This is the story of a 1950s marriage. Both parties want to be different, but reality is they live in the suburbs, have two kids, and the husband has a boring job. Their relationship seems to be built on not much at all and they are basically coexisting. Most of the book is told from Frank's point of view, with his typical 1950s views of marriage, family, and maleness.

What I liked about this novel: well-written as in the construction was good, the dialogue was good, definitely has a good sense of time period. When I think about how Yates crafted the book, I'm impressed. He starts with a community theater scene that the wife acts in which sets up the book for the acting out of life that the Wheelers are doing. And you see April's disappointment in life and yearning for something more that she repeatedly squashes down.

What I didn't like: it's unfortunate to be stuck inside the point of view of someone you find repulsive for an entire book. Frank just drove me crazy - crafting his reactions to everyday events to make himself look good even though the reader could tell people around him weren't buying it. And the time period, with its blatant sexism, just isn't one I want to be immersed in.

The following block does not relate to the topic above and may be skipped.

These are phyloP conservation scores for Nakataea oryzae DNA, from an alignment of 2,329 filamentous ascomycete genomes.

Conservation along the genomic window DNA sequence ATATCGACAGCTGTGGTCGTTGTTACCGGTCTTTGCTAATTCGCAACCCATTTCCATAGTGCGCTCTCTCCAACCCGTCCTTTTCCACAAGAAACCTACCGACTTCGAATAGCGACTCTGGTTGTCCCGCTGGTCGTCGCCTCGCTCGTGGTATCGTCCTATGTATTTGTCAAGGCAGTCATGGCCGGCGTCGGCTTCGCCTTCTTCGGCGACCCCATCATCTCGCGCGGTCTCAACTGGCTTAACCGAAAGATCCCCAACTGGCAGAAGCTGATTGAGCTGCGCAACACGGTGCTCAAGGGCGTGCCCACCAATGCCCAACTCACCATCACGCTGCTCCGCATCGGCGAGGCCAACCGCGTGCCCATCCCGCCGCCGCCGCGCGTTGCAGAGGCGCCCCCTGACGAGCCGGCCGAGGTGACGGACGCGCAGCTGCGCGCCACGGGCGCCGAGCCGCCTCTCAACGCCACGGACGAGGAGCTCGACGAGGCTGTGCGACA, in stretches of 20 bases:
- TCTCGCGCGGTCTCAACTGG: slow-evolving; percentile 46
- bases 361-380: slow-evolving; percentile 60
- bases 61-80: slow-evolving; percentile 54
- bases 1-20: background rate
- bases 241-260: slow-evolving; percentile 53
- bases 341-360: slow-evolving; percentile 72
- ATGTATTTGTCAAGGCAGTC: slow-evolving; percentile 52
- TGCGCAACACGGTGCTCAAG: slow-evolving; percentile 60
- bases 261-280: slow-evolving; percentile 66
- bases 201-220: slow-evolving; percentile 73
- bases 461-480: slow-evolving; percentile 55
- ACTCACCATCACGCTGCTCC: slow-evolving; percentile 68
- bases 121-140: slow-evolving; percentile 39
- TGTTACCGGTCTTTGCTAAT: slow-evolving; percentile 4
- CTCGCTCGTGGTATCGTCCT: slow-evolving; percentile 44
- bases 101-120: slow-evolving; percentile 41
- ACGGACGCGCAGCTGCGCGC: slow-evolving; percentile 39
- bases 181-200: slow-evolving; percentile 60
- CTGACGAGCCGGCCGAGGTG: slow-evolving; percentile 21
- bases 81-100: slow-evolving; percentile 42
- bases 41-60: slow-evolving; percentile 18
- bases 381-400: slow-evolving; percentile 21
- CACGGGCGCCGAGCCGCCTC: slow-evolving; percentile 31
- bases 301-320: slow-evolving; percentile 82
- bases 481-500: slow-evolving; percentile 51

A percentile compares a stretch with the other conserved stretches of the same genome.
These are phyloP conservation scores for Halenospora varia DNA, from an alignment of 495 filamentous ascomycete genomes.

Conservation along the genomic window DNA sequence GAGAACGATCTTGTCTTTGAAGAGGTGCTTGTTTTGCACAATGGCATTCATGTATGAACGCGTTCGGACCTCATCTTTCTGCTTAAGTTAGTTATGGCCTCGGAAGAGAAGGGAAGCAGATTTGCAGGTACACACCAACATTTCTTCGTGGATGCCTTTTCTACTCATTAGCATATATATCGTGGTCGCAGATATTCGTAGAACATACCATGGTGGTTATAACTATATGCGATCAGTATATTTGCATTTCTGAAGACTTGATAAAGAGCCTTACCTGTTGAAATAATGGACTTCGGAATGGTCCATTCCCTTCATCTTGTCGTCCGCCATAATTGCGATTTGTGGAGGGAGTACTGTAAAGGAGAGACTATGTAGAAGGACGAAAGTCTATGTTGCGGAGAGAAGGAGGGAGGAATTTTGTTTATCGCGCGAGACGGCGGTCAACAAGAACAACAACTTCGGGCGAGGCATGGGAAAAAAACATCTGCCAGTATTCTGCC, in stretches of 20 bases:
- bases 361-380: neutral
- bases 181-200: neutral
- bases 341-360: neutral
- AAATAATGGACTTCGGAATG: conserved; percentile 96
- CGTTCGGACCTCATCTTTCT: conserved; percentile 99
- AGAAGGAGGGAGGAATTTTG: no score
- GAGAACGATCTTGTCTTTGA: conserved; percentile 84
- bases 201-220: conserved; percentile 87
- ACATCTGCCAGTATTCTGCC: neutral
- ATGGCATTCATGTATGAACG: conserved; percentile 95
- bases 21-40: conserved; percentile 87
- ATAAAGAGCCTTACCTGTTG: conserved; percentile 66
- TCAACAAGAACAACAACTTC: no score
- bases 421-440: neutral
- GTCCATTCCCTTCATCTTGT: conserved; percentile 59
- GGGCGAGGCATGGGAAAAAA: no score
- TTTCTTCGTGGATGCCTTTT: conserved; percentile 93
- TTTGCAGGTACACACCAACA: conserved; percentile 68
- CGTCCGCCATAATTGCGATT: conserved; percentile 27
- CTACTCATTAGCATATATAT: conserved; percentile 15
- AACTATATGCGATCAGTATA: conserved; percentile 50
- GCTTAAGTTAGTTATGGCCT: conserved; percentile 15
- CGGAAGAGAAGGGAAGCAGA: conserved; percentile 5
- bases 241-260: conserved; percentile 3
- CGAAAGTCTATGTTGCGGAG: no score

Original publication date: 1961
Author’s nationality: American
Original language: English
Length: 355 pages
Rating: 3 stars
Format/Where I acquired the book: paperback library sale
Why I read this: 1001 books, off the shelf

55japaul22
Sept. 19, 2018, 2:27pm

#59 Shirley by Charlotte Brontë

Oh, this book. How did the same author who wrote my beloved Jane Eyre also write this and Villette?

Unfortunately, I felt much the same way as I did about Villette when reading Shirley - boring, pretentious, and practically intolerable. I wanted so badly to like this but I just couldn't connect to the story or characters. Bronte throws some social commentary (owner vs. worker) in your face but doesn't make it feel integral to the story. And we get the typical woman who is disappointed in love and takes to her death bed only to recover when she finds her long lost mother has been right in front of her the whole book. I'm not sure how a book can be over-dramatic and boring at the same time.